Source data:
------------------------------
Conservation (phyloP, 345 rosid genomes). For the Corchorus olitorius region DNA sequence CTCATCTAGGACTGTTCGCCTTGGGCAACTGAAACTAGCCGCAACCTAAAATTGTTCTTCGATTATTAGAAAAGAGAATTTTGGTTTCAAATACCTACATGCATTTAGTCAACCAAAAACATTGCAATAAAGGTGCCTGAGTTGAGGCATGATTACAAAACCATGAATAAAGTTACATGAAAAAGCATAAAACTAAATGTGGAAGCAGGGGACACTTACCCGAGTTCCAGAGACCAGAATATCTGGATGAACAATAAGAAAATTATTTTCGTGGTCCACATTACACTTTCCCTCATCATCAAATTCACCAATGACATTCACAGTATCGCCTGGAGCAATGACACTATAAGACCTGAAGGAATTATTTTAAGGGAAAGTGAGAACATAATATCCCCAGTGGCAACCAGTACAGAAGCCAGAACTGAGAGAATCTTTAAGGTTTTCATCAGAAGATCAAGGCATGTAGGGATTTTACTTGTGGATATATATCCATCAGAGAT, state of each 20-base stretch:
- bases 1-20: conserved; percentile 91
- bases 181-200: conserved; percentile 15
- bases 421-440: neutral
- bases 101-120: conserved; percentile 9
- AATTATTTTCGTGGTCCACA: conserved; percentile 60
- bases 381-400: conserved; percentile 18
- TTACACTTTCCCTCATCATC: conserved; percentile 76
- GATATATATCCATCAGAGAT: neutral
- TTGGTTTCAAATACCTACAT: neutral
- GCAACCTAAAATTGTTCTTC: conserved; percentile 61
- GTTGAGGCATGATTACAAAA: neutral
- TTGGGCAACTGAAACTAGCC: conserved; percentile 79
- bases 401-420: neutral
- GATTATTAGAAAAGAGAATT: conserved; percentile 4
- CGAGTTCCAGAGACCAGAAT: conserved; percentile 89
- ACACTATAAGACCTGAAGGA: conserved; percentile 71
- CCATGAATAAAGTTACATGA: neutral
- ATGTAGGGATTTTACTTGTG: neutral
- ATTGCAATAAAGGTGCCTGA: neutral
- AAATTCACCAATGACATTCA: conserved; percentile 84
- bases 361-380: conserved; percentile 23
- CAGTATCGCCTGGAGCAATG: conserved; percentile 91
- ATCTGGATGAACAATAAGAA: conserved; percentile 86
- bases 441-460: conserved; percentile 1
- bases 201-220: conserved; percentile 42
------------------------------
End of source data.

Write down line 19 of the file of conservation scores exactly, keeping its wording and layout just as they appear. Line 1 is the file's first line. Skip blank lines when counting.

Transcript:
- ATGTAGGGATTTTACTTGTG: neutral